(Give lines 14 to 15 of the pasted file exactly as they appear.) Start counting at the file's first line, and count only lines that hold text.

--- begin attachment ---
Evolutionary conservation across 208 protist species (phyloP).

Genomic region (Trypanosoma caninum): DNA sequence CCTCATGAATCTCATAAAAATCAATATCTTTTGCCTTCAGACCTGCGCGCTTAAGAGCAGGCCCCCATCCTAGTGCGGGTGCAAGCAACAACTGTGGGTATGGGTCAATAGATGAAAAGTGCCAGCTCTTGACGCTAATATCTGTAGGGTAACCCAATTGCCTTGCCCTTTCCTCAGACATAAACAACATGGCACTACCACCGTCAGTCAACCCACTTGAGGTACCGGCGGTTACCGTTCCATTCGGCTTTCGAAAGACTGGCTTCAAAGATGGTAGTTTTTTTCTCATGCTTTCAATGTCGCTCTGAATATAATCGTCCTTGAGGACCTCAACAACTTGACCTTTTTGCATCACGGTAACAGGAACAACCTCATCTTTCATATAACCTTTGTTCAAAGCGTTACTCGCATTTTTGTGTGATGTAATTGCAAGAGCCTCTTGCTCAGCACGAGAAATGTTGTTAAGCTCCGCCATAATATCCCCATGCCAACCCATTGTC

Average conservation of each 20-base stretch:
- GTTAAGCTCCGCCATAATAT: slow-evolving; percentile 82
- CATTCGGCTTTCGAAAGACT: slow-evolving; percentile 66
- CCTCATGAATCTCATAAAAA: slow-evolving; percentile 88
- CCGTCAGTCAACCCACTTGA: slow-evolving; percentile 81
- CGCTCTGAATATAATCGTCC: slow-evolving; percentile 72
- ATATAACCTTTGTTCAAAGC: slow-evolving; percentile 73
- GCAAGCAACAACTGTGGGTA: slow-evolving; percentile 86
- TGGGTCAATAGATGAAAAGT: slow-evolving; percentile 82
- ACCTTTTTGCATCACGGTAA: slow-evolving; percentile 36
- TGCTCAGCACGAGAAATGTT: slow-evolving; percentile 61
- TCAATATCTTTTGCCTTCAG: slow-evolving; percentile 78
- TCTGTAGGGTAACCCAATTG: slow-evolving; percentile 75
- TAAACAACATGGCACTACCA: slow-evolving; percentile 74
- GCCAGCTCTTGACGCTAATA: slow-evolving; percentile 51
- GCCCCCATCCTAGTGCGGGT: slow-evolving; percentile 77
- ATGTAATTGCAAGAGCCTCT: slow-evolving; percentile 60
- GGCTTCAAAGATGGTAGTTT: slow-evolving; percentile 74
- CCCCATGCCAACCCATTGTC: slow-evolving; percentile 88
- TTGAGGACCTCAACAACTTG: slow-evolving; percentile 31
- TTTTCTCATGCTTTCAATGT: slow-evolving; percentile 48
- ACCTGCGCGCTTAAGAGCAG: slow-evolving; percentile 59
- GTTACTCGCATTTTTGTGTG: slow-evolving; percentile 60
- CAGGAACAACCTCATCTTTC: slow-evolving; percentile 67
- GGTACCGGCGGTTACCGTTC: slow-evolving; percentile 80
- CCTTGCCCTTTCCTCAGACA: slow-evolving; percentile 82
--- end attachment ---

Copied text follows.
- TCAATATCTTTTGCCTTCAG: slow-evolving; percentile 78
- TCTGTAGGGTAACCCAATTG: slow-evolving; percentile 75